Animal Aid

Mad Science 2006 : Air pollution is not good for rats either

Rat

The negative health consequences of breathing polluted air have already been well documented through human population studies. Nevertheless, scientists at Cardiff University received Home Office approval to determine just how poisonous city pollution can be - to rats.

Fifteen rats were lightly anaesthetised before receiving a dose of a specially prepared pollutant, which was administered directly into their windpipes - a traumatic and invasive experience. The animals were allowed to recover from the procedure for observation and then killed three days later, by lethal injection.

Lung tissue samples revealed mild damage consistent with what is already well established in the medical literature on this subject. The only novelty of this experiment was an attempt by the researchers to study how affected cells in the lungs mobilise specific genes in response to the effects of the pollution.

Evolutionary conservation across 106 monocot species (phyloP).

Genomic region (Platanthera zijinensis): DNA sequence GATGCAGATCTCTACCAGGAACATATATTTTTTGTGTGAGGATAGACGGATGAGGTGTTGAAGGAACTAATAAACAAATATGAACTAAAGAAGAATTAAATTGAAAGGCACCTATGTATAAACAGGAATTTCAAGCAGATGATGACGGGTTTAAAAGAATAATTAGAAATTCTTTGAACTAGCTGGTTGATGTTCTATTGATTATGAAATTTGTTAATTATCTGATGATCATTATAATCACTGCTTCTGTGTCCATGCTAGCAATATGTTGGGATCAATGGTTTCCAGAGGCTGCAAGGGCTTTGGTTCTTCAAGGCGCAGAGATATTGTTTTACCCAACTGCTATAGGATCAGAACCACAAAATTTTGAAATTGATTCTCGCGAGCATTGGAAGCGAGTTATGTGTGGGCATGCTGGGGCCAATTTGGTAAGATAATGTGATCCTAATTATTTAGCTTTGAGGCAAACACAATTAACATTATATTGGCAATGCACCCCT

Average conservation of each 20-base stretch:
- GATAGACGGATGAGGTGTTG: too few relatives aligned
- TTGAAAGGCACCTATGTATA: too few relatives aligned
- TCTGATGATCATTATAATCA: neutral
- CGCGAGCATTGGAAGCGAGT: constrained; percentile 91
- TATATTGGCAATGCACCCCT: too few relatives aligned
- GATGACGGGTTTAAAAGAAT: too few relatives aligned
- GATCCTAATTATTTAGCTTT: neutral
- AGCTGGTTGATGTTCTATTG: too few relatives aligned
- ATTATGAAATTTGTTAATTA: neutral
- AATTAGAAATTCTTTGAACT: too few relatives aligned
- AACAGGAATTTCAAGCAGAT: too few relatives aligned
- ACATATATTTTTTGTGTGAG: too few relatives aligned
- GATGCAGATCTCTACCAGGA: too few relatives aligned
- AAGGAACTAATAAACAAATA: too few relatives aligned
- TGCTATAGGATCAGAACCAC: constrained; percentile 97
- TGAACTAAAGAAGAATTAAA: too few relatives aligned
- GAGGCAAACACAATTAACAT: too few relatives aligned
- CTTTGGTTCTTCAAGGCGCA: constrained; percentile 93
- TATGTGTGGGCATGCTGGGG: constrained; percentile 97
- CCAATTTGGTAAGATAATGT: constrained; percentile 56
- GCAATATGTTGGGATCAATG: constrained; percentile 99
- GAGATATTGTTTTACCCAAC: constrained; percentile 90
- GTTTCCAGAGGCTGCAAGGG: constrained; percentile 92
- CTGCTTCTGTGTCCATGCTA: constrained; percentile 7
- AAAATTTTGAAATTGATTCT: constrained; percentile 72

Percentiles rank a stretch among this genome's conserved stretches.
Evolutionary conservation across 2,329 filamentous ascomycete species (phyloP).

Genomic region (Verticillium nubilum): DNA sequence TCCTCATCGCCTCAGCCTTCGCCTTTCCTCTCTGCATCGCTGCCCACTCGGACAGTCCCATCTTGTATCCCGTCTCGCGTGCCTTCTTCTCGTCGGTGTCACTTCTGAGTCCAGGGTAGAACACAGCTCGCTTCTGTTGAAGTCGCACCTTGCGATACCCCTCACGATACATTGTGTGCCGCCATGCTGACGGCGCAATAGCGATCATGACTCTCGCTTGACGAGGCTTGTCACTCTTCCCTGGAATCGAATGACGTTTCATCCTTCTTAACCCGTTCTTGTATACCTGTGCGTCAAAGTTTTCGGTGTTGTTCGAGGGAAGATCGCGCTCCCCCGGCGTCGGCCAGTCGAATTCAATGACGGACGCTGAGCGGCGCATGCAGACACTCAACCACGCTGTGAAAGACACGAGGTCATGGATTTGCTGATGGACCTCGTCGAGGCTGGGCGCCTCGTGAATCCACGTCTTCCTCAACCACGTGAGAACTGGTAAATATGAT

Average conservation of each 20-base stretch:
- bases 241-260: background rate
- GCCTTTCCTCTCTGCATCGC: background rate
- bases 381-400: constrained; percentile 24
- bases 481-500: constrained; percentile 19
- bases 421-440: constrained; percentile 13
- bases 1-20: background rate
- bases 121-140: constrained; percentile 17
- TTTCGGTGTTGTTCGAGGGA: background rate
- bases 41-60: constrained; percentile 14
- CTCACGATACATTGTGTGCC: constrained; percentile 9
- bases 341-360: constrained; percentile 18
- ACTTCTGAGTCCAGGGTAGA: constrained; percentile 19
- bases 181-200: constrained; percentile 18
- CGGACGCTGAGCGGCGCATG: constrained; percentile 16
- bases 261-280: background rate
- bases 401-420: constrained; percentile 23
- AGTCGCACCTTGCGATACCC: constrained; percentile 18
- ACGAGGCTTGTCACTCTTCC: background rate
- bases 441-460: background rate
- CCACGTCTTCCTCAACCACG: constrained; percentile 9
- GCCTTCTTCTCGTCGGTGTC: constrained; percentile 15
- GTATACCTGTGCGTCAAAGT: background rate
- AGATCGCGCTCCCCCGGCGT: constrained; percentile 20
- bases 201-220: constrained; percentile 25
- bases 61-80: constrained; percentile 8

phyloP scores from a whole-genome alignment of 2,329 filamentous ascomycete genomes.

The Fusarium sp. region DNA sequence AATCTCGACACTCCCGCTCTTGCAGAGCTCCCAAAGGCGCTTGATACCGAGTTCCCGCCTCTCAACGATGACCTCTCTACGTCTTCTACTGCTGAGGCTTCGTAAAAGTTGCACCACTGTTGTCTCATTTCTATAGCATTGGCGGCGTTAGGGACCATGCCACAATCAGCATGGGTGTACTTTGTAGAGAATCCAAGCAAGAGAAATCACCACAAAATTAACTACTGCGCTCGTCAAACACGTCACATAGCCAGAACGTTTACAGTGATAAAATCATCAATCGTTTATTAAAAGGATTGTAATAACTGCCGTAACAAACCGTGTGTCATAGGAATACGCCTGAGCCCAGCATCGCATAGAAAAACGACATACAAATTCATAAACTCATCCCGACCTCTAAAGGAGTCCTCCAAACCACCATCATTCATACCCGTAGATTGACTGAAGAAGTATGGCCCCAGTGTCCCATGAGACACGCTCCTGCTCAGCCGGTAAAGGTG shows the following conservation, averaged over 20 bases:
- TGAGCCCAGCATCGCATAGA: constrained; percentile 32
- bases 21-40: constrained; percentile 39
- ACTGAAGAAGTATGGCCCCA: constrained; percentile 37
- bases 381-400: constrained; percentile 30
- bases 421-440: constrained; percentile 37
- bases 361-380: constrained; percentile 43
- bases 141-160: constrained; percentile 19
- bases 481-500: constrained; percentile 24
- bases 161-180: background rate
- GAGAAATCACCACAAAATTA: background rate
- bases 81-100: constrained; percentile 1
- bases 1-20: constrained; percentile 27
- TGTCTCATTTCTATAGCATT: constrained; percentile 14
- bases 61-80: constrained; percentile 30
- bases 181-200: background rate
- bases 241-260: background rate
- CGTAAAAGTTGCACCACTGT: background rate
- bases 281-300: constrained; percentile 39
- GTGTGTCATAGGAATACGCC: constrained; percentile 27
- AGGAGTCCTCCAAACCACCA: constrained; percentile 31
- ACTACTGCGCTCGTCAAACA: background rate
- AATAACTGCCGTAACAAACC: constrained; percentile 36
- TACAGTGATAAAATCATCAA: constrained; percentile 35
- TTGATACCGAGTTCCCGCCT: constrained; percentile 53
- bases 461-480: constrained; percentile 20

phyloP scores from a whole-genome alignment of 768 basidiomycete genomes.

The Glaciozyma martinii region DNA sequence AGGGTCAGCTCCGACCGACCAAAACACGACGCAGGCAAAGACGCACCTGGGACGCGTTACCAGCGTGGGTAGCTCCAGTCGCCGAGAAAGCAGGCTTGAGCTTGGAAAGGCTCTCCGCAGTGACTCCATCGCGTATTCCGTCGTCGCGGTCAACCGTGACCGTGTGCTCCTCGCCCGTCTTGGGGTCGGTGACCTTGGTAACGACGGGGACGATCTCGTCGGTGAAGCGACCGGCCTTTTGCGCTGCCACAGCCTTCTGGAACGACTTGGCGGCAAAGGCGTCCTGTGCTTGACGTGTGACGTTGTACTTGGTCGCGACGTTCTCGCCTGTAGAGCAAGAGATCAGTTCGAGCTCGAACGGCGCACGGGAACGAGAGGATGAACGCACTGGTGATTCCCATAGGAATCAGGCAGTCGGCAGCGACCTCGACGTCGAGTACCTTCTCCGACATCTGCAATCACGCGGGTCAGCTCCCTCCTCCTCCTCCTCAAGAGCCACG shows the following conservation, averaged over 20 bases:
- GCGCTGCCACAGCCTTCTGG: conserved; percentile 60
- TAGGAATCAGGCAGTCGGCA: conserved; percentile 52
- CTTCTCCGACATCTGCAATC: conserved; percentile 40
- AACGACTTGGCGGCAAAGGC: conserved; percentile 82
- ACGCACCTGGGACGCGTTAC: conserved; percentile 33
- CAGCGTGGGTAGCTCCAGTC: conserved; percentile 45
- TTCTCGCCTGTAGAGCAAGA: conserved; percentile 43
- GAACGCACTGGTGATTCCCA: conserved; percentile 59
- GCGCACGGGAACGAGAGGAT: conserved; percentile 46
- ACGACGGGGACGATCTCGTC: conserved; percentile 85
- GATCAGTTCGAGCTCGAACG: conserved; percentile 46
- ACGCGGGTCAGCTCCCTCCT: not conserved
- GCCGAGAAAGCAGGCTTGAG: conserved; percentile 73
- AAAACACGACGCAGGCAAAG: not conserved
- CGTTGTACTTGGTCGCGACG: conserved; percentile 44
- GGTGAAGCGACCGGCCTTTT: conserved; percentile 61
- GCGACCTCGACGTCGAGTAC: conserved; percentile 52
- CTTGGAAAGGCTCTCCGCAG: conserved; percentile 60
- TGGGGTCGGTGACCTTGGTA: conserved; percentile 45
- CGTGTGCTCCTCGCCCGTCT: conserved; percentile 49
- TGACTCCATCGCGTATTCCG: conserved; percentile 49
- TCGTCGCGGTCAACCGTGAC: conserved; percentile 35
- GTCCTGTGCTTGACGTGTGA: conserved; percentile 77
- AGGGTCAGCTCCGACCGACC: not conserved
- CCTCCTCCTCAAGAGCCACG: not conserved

This experiment could have been done using donated human lung tissue - from people who have spent many years living in big cities - obtained either as surgical waste, or from post mortem examinations. Then it would have provided data that was applicable to human health.

Ref. Wise W, Balharry D, Reynolds LJ, Sexton K, Richards RJ. Science of the Total Environment 2006; 360:60-67. ‘Conventional and toxicogenomic assessment of the acute pulmonary damage induced by the instillation of Cardiff PM10 into the rat lung.’

Read about the seventh experiment or go back to the table of contents

Send this page to a friend


Read about how we treat your data: privacy policy.

© Copyright Animal Aid 2014